Lawsuit: CORE Teacher Jackson Potter denied election ballot spot

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Lawsuit: CORE Teacher Jackson Potter denied election ballot spot

Chicago Breaking News Center


Just two days before a scheduled election for a leadership position within the Chicago Teachers Union, a popular candidate has filed a suit claiming the union is wrongly keeping him off the ballot.

Attorneys for teacher Jackson Potter on Monday filed a lawsuit against the union, President Marilyn Stewart and its financial secretary Mark Ochoa. The suit claims that Potter -- a member of the Caucus of Rank and File Educators (CORE) -- which seeks to run candidates against incumbents in upcoming elections -- says CTU officials are improperly keeping him from running for Wednesday's election or another in May 2010.

Wednesday's election is for functional vice president vacancy for the high school functional group.

The union allegedly told Potter, a member in good standing since the 2002-03 school year, he was ineligible to run for executive office within the union because he took a year off beginning in fall 2007 for a study program at the University of Chicago. Union members on study, travel or sabbatical leave are inactive, but recognized members of the union who still pay union dues, the suit claims. But that didn't stop union members, such as Ochoa from claiming that his leave broke his line of service, which is required for running for office, according to the suit.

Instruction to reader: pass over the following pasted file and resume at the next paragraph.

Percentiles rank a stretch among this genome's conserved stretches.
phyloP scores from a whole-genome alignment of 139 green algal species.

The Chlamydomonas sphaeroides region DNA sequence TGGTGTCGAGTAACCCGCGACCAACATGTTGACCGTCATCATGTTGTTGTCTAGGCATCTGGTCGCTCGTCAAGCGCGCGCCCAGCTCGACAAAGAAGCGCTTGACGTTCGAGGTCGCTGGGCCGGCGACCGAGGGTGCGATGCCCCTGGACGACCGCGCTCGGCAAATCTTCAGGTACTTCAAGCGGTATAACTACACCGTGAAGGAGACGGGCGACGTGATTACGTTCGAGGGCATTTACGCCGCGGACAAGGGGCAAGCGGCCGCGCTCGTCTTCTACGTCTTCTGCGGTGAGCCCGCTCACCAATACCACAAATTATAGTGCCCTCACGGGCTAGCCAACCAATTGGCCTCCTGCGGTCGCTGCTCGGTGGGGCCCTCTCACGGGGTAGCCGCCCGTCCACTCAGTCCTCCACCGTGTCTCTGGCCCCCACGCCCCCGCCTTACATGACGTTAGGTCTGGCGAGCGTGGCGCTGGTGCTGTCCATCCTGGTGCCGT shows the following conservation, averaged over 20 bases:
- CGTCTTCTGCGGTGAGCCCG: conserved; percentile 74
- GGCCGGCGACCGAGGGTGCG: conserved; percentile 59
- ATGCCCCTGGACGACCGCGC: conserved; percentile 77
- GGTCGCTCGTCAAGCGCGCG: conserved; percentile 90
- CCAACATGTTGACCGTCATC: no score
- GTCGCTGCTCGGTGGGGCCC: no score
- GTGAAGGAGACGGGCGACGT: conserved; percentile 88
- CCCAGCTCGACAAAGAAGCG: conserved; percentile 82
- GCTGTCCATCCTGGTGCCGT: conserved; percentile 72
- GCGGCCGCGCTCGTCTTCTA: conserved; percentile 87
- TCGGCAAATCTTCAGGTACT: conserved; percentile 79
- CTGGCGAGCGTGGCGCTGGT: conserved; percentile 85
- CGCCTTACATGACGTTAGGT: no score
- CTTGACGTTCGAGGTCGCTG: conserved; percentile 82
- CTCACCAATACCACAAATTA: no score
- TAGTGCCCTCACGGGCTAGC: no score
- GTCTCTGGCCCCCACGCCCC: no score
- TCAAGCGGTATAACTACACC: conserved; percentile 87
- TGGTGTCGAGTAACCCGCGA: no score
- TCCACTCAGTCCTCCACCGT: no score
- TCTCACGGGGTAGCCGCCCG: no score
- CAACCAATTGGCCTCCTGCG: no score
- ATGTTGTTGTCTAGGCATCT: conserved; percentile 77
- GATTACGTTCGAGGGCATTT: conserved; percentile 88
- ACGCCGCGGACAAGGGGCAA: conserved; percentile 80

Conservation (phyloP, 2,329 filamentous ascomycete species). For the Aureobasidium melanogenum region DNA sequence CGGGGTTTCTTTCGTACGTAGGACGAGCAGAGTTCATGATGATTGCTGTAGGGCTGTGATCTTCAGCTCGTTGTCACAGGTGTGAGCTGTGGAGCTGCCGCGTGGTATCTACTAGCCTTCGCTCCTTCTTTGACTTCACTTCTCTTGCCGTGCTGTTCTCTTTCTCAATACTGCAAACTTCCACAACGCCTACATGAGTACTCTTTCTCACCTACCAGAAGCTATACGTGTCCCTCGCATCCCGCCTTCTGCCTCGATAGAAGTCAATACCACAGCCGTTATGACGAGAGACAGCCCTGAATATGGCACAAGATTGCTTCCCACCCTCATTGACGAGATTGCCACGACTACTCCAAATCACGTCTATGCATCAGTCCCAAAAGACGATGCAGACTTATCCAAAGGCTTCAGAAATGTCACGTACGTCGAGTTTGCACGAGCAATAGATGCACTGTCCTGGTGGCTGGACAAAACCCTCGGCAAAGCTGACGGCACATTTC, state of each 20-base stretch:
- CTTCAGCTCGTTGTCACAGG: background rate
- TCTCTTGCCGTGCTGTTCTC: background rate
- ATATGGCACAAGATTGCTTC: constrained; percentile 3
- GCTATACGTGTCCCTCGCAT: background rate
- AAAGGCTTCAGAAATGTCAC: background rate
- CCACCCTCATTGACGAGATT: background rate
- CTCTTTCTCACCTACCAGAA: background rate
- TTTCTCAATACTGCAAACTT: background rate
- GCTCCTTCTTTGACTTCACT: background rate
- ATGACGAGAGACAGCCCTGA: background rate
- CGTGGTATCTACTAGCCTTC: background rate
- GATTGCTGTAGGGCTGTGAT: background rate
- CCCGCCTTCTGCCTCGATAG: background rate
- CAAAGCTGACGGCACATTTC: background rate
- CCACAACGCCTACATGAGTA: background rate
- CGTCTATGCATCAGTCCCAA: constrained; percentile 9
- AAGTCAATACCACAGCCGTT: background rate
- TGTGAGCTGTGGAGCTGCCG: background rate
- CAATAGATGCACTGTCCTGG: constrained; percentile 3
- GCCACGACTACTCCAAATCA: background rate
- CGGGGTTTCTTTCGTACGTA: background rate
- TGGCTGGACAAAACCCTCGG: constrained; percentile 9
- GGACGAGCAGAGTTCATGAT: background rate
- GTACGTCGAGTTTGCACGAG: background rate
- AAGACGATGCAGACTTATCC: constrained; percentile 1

Potter's CORE party is opposing Stewart's United Progressive Caucus. The suit claims that political advances by his party, plus opposition between the competing caucuses are likely a reason for the problem.

Potter's suit is asking a judge to keep the union from banning him from the upcoming elections and any other relief decided by the court.

In a statement responding to the lawsuit, a spokeswoman for the union questioned the timing of suit, adding that Potter is himself to blame for not being in the election.

"The CTU Constitution clearly delineates the guidelines and we believe he should follow the rules as all the other members," said the statement from CTU spokeswoman Rosemarie Genova.

"This is nothing more than a publicity stunt and we believe the courts will agree."

--William Lee

 

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